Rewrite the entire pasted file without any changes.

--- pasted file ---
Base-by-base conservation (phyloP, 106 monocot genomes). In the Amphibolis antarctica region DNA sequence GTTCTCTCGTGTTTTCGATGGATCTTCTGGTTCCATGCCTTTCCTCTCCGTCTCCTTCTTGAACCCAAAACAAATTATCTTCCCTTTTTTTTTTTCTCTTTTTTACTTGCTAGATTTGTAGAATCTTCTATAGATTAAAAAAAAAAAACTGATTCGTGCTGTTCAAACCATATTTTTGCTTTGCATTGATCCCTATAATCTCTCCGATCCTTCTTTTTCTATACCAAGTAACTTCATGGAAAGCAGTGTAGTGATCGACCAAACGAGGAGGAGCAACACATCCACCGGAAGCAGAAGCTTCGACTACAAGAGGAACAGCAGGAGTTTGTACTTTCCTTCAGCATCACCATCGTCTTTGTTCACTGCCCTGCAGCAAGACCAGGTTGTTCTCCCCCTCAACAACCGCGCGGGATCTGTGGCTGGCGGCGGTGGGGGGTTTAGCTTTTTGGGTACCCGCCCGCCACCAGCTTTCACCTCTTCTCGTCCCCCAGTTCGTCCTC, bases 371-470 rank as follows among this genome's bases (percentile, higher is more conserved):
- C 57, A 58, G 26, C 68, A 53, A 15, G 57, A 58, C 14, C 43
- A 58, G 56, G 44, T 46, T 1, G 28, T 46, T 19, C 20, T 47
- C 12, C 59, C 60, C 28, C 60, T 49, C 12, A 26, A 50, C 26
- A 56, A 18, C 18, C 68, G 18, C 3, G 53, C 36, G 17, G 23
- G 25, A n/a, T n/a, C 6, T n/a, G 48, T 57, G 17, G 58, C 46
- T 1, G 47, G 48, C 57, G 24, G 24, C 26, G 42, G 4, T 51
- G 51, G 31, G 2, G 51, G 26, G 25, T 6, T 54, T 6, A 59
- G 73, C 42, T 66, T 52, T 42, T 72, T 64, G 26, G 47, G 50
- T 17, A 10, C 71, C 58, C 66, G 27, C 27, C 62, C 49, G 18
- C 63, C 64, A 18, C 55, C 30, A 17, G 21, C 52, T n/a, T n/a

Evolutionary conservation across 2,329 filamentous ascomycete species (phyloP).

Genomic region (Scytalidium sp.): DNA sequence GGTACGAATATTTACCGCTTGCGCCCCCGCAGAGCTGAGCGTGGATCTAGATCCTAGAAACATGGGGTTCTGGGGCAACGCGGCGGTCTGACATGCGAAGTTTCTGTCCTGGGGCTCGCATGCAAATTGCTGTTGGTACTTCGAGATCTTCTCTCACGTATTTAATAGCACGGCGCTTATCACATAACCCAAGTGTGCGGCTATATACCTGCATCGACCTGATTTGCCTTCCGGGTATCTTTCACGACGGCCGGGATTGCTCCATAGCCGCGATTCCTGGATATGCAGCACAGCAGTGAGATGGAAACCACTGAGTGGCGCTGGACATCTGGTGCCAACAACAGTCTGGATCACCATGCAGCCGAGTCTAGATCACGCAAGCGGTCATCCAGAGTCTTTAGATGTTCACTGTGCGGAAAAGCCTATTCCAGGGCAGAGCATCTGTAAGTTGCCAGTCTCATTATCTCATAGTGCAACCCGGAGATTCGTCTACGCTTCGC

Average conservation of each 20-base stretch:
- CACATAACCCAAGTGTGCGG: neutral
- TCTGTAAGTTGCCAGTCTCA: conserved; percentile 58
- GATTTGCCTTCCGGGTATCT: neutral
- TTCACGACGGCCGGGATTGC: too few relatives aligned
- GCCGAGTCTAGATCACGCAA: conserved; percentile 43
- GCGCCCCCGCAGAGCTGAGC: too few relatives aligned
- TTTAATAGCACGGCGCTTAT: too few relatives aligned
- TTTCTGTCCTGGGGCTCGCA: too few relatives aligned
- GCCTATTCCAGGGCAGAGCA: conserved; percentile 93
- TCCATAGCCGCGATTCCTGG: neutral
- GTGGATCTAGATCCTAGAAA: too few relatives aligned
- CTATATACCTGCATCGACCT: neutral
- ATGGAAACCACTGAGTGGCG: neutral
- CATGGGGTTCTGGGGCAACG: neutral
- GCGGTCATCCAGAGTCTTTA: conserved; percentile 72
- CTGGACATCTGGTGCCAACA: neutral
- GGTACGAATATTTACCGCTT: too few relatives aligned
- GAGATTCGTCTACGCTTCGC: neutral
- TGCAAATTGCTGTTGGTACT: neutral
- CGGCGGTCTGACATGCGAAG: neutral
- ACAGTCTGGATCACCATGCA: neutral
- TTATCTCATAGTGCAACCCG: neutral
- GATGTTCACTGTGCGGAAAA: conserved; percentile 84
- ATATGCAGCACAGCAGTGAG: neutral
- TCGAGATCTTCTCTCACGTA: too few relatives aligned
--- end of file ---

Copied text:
Base-by-base conservation (phyloP, 106 monocot genomes). In the Amphibolis antarctica region DNA sequence GTTCTCTCGTGTTTTCGATGGATCTTCTGGTTCCATGCCTTTCCTCTCCGTCTCCTTCTTGAACCCAAAACAAATTATCTTCCCTTTTTTTTTTTCTCTTTTTTACTTGCTAGATTTGTAGAATCTTCTATAGATTAAAAAAAAAAAACTGATTCGTGCTGTTCAAACCATATTTTTGCTTTGCATTGATCCCTATAATCTCTCCGATCCTTCTTTTTCTATACCAAGTAACTTCATGGAAAGCAGTGTAGTGATCGACCAAACGAGGAGGAGCAACACATCCACCGGAAGCAGAAGCTTCGACTACAAGAGGAACAGCAGGAGTTTGTACTTTCCTTCAGCATCACCATCGTCTTTGTTCACTGCCCTGCAGCAAGACCAGGTTGTTCTCCCCCTCAACAACCGCGCGGGATCTGTGGCTGGCGGCGGTGGGGGGTTTAGCTTTTTGGGTACCCGCCCGCCACCAGCTTTCACCTCTTCTCGTCCCCCAGTTCGTCCTC, bases 371-470 rank as follows among this genome's bases (percentile, higher is more conserved):
- C 57, A 58, G 26, C 68, A 53, A 15, G 57, A 58, C 14, C 43
- A 58, G 56, G 44, T 46, T 1, G 28, T 46, T 19, C 20, T 47
- C 12, C 59, C 60, C 28, C 60, T 49, C 12, A 26, A 50, C 26
- A 56, A 18, C 18, C 68, G 18, C 3, G 53, C 36, G 17, G 23
- G 25, A n/a, T n/a, C 6, T n/a, G 48, T 57, G 17, G 58, C 46
- T 1, G 47, G 48, C 57, G 24, G 24, C 26, G 42, G 4, T 51
- G 51, G 31, G 2, G 51, G 26, G 25, T 6, T 54, T 6, A 59
- G 73, C 42, T 66, T 52, T 42, T 72, T 64, G 26, G 47, G 50
- T 17, A 10, C 71, C 58, C 66, G 27, C 27, C 62, C 49, G 18
- C 63, C 64, A 18, C 55, C 30, A 17, G 21, C 52, T n/a, T n/a

Evolutionary conservation across 2,329 filamentous ascomycete species (phyloP).

Genomic region (Scytalidium sp.): DNA sequence GGTACGAATATTTACCGCTTGCGCCCCCGCAGAGCTGAGCGTGGATCTAGATCCTAGAAACATGGGGTTCTGGGGCAACGCGGCGGTCTGACATGCGAAGTTTCTGTCCTGGGGCTCGCATGCAAATTGCTGTTGGTACTTCGAGATCTTCTCTCACGTATTTAATAGCACGGCGCTTATCACATAACCCAAGTGTGCGGCTATATACCTGCATCGACCTGATTTGCCTTCCGGGTATCTTTCACGACGGCCGGGATTGCTCCATAGCCGCGATTCCTGGATATGCAGCACAGCAGTGAGATGGAAACCACTGAGTGGCGCTGGACATCTGGTGCCAACAACAGTCTGGATCACCATGCAGCCGAGTCTAGATCACGCAAGCGGTCATCCAGAGTCTTTAGATGTTCACTGTGCGGAAAAGCCTATTCCAGGGCAGAGCATCTGTAAGTTGCCAGTCTCATTATCTCATAGTGCAACCCGGAGATTCGTCTACGCTTCGC

Average conservation of each 20-base stretch:
- CACATAACCCAAGTGTGCGG: neutral
- TCTGTAAGTTGCCAGTCTCA: conserved; percentile 58
- GATTTGCCTTCCGGGTATCT: neutral
- TTCACGACGGCCGGGATTGC: too few relatives aligned
- GCCGAGTCTAGATCACGCAA: conserved; percentile 43
- GCGCCCCCGCAGAGCTGAGC: too few relatives aligned
- TTTAATAGCACGGCGCTTAT: too few relatives aligned
- TTTCTGTCCTGGGGCTCGCA: too few relatives aligned
- GCCTATTCCAGGGCAGAGCA: conserved; percentile 93
- TCCATAGCCGCGATTCCTGG: neutral
- GTGGATCTAGATCCTAGAAA: too few relatives aligned
- CTATATACCTGCATCGACCT: neutral
- ATGGAAACCACTGAGTGGCG: neutral
- CATGGGGTTCTGGGGCAACG: neutral
- GCGGTCATCCAGAGTCTTTA: conserved; percentile 72
- CTGGACATCTGGTGCCAACA: neutral
- GGTACGAATATTTACCGCTT: too few relatives aligned
- GAGATTCGTCTACGCTTCGC: neutral
- TGCAAATTGCTGTTGGTACT: neutral
- CGGCGGTCTGACATGCGAAG: neutral
- ACAGTCTGGATCACCATGCA: neutral
- TTATCTCATAGTGCAACCCG: neutral
- GATGTTCACTGTGCGGAAAA: conserved; percentile 84
- ATATGCAGCACAGCAGTGAG: neutral
- TCGAGATCTTCTCTCACGTA: too few relatives aligned